PRESIDENT'S COMMITTEE OF ADVISORS ON SCIENCE AND TECHNOLOGY
WASHINGTON, D.C. 20500
January 7, 1997
President William J. Clinton
The White House
1600 Pennsylvania Avenue, N.W.
Washington, DC 20500
Dear Mr. President:
The President's Committee of Advisors on Science and Technology (PCAST) believes that theUnited States must continue to lead the nations of the world through the transition to a moresustainable future. The work of the President's Council on Sustainable Development has placed us on the right path. Now America needs a comprehensive andintegrated science and technology agenda to support such a transition, one that addresses majorinterrelated issues of national and global consequence.
PCAST has identified five sustainable development issues that provide "targets of opportunity";they offer the potential for significant progress toward a more sustainable future, and we wantyour support in making them priorities in the Administration's science and technology portfolio during your second term in office. The issues are climatechange, biodiversity, energy, ecosystems, and food supplies. PCAST proposes the followingspecific actions:
The U.S. should vigorously continue to play a leadership role internationally in the climatechange issue. To date, most research has focused on the physical climate system. As evidenceof a changing climate becomes ever clearer, we must rapidly increase our ability toanticipate and mitigate the ecological and economic consequences for the United States. Theseissues are poorly understood, have been inadequately studied, and must become a larger part ofthe climate research portfolio. The Federal government should begin analyzing the regional implications of climate change and possible mitigation andadaptation options. This effort should involve regional representatives of Federal, State, andlocal governments.
Yet, we depend on biodiversity for our general welfare. Individual organisms -- plants, animals,fungi, and microorganisms -- are sources of our food, medicines, clothing, and shelter. We mustbegin to reduce the rate of biodiversity loss and protect our heritage in the genes. species, and ecosystems of the world. Only in this way can we preserve ourcapacity to adapt to future global changes, including those associated with a growing humanpopulation. The United States should take a leadership role in preserving biodiversity by ratifying the International Biodiversity Convention; providingenhanced funding for research and training in systematics through all relevant agencies; andunderstanding, sustainably managing, and conserving our biodiversity.
The United States needs a more comprehensive and robust program of energy R&D to respondto the challenges of building environmentally sustainable prosperity in this country, and aroundthe world. Addressing global climate change requires the revolutionary development of moreefficient and less polluting technologies for energy supply. The mostimmediate priorities should be substantial increases in Federal funding for R&D on energyefficiency and renewable-energy options, which have particularly high leverage in reducingdependence on fossil fuels.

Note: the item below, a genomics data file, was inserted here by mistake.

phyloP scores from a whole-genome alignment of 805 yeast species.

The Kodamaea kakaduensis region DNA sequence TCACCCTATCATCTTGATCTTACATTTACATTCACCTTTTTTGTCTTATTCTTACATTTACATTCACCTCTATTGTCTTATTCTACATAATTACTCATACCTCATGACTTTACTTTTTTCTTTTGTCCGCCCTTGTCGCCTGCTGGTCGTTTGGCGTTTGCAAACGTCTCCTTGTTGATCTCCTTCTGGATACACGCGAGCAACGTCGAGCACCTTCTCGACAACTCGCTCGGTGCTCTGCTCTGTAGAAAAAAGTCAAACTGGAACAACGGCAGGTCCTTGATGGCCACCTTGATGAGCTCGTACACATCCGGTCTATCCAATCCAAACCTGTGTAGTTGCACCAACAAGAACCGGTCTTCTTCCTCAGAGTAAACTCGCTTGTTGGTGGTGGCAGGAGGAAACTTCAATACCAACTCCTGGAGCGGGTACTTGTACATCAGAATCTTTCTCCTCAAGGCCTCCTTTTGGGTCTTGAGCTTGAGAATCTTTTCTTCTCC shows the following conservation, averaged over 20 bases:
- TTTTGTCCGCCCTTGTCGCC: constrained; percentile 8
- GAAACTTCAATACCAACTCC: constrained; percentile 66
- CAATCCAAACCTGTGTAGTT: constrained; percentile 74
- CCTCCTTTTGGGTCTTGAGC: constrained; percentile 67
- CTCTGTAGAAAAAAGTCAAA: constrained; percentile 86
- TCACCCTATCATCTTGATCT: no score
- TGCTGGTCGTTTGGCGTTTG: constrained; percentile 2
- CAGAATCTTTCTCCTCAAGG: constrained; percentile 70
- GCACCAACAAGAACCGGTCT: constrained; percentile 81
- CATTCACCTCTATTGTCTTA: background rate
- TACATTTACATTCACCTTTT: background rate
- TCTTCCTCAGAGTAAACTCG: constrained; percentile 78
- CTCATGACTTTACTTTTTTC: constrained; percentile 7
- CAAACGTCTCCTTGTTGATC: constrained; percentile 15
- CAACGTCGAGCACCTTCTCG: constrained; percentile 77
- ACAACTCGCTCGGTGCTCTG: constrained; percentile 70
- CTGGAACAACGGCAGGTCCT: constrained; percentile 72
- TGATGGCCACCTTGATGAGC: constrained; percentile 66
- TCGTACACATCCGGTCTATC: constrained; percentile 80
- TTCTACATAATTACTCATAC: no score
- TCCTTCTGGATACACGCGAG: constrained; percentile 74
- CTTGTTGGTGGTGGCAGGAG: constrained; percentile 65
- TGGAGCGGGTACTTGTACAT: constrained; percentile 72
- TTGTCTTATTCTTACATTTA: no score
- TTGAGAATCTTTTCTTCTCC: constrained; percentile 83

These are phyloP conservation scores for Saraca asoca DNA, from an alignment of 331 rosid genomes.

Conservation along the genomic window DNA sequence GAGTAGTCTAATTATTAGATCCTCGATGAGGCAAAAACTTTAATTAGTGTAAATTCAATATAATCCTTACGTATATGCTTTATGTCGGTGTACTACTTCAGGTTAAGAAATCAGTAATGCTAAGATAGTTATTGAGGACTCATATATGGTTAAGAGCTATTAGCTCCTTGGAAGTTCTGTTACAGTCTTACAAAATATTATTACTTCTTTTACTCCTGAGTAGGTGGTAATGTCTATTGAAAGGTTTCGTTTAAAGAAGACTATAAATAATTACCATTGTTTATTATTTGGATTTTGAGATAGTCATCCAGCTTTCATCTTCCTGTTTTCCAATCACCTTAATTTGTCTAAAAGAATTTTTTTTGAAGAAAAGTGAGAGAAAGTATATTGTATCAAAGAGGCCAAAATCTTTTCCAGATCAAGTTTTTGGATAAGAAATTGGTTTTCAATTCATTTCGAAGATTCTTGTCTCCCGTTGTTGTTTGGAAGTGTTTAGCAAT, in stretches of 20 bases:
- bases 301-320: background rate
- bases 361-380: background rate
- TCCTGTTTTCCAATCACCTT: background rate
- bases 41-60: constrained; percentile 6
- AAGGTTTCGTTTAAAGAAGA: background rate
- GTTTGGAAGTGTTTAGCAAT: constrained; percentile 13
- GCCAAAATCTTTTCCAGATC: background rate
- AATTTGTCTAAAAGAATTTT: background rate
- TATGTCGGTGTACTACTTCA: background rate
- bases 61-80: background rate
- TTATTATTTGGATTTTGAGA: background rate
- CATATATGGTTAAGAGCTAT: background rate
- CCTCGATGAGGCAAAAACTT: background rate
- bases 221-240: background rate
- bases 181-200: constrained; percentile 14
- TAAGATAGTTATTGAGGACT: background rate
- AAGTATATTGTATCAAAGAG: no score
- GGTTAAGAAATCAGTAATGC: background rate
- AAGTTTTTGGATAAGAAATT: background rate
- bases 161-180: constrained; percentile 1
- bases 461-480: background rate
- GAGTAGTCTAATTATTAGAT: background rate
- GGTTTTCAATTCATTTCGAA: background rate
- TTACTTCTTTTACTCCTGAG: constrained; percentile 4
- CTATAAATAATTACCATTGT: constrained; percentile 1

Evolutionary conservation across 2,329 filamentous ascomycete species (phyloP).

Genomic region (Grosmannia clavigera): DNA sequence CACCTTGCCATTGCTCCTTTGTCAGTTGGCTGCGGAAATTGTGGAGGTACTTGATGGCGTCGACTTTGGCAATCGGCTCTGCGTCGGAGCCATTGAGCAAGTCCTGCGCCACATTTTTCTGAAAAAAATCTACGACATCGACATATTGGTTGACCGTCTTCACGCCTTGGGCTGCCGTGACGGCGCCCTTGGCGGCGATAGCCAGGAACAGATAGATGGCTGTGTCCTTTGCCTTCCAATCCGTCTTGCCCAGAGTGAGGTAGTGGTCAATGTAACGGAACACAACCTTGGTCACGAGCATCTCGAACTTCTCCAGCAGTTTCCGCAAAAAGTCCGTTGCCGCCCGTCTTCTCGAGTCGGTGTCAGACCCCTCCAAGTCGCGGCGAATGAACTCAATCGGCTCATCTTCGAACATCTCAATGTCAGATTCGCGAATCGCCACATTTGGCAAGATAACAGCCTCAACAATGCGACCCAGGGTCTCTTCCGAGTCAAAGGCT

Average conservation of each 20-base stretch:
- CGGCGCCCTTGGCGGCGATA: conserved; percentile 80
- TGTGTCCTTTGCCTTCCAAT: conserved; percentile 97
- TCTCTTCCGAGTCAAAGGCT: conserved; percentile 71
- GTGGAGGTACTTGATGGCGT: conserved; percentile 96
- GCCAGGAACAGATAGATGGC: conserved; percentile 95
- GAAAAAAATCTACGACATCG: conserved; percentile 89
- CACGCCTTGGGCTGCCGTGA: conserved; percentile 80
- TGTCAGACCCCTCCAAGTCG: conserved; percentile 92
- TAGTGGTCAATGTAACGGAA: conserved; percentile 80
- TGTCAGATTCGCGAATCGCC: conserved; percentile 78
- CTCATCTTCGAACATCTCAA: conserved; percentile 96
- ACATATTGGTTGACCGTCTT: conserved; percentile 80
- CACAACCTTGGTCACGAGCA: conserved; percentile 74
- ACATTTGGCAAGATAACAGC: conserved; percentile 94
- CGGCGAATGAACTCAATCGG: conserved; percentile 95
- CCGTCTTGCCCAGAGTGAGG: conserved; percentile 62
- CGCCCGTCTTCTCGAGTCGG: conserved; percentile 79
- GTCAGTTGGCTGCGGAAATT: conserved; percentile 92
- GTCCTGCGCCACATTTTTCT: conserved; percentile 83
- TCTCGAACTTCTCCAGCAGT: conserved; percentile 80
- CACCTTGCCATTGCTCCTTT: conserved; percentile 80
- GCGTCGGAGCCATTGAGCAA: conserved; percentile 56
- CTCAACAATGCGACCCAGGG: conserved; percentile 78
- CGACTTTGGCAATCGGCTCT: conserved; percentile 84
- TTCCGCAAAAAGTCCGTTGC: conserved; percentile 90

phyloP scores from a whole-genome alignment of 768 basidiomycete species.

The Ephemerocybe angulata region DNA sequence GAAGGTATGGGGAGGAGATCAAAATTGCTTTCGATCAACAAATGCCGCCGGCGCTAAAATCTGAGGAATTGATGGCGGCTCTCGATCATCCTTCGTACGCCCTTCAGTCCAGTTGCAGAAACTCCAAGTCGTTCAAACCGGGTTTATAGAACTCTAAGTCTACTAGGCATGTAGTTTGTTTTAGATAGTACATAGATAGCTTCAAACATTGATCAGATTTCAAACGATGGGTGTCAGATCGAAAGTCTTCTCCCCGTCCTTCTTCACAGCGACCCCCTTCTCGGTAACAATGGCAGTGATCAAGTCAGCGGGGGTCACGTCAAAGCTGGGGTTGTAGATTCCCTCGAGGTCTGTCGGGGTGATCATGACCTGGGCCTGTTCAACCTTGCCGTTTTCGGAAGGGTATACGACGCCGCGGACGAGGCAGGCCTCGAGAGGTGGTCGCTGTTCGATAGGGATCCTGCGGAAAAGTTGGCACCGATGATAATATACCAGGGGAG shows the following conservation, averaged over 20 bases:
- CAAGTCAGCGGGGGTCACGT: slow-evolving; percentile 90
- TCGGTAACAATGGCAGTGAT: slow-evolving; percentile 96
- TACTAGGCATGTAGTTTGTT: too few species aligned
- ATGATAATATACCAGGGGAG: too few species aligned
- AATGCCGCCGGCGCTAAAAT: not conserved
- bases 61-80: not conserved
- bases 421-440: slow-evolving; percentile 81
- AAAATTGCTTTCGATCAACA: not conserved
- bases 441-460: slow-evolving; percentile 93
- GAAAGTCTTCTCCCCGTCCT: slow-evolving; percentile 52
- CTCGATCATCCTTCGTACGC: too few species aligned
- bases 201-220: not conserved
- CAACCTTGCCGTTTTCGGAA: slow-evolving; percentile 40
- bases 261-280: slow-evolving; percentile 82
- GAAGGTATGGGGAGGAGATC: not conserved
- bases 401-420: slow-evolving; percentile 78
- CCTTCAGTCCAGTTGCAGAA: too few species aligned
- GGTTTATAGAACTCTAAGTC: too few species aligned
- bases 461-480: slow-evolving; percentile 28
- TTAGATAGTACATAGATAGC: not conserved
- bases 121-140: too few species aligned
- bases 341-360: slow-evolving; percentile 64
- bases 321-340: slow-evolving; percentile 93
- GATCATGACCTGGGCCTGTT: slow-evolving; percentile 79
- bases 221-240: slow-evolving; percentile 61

An ecosystem approach to managing our natural resources requires increased emphasis onintegrating ground- and space-based monitoring systems, and making maximum use ofdeclassified satellite data. Although there is a tremendous array of capabilities to assess physical and biological resources at Federal, State, and local levels, most were developedto provide resource-specific information. Currently, there is little coordination between thesecapabilities in terms of spatial or temporal scale. We must integrate all available information to help us understand why change has occurred, what changescan be anticipated, and how we can best manage resources in the face of change. Federalagencies should develop a coherent monitoring system capable of producing a report card on thestate of the Nation's ecosystem health by 2001.
Federal agencies must help farmers understand and adopt the most appropriateagricultural practices to enhance the capacity to produce food while sustaining the ecosystems onwhich human communities depend. Limiting the application of pesticides on agricultural cropsand reducing nonpoint pollution from farming are extremely important. The possibility ofshifting from our principal dependence on annual crops. which have high requirements for waterand fertilizers, to greater use of perennials and mixed crops, should be explored more frilly. Integrating highly sophisticated satellite information about crop quality and nutrient requirementinto everyday farming offers great promise for reducing the need for multiple agriculturalinputs. Federal agencies should be challenged to initiate multiple agriculturaldemonstration projects based on sound ecosystem management, including improved methods ofcultivation, the use of genetically modified crop species, integrated pest management, lowpesticide use, and water conservation.
In the attached report, R&D Priorities for Sustainable Development, PCAST offers abrief description of each area and recommendations for Federal research investment priorities foradvancing the Nation's goal of sustainable development.
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